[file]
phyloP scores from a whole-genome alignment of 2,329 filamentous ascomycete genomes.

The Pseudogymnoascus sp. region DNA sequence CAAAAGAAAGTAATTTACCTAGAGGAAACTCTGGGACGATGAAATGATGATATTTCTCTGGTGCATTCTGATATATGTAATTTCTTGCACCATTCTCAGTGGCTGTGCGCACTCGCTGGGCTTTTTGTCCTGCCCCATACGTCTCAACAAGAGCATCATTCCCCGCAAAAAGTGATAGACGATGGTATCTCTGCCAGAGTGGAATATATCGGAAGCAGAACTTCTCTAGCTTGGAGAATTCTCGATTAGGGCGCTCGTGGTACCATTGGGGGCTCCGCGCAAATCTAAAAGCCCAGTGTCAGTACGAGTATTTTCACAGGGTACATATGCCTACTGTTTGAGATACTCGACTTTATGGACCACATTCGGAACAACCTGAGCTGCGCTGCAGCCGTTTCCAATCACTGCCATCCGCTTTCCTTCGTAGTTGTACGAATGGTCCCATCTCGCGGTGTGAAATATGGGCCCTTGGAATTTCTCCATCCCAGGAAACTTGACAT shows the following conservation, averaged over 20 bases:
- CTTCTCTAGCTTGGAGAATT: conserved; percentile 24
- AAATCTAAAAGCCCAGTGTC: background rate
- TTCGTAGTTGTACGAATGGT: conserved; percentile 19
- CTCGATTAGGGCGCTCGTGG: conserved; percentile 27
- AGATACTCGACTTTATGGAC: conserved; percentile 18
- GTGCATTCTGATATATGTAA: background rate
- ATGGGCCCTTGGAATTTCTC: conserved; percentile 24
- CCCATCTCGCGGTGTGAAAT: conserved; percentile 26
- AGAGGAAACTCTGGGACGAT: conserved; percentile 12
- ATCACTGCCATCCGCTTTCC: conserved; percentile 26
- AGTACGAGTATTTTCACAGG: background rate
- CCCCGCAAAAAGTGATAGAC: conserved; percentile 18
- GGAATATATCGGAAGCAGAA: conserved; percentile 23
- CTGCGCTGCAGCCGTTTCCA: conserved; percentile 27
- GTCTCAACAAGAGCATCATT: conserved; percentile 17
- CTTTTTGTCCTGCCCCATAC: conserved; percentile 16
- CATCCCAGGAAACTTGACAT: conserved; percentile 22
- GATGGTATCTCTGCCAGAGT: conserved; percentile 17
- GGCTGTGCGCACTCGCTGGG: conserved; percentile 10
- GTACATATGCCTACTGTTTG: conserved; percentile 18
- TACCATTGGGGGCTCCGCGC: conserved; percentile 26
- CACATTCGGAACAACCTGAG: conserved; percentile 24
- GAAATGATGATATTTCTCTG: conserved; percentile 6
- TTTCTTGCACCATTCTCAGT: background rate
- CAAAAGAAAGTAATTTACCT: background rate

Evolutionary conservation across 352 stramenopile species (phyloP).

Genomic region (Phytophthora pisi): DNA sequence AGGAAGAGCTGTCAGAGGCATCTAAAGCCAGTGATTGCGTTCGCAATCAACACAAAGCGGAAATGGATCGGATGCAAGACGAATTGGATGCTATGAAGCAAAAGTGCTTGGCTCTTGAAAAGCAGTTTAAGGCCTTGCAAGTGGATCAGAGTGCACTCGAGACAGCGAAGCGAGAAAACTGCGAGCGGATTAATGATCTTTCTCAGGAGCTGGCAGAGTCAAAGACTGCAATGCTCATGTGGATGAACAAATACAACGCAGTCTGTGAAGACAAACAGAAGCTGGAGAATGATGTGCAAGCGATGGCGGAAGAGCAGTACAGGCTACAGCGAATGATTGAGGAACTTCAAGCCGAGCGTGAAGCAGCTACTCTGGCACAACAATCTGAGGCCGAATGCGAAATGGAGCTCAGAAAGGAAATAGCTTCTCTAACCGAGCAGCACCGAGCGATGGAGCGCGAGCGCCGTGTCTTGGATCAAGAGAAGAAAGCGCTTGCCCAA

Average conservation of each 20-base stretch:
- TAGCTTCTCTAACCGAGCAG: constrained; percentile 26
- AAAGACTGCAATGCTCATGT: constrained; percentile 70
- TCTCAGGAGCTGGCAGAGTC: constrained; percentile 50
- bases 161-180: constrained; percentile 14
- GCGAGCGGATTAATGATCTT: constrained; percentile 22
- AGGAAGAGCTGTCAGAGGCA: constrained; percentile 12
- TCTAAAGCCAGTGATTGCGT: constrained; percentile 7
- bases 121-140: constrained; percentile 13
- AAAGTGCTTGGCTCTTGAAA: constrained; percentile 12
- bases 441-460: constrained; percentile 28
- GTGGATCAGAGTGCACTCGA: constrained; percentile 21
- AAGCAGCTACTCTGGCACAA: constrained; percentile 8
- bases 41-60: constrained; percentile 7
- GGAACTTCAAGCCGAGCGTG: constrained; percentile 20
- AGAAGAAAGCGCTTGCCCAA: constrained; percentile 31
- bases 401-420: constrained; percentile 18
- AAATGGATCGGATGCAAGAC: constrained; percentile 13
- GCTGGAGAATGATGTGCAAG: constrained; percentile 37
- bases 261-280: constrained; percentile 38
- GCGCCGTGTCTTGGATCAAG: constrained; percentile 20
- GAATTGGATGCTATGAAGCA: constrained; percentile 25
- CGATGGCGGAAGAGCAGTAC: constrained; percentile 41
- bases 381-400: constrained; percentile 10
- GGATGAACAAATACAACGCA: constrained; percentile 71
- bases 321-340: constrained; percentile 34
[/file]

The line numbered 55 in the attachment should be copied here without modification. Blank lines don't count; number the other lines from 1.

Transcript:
- bases 321-340: constrained; percentile 34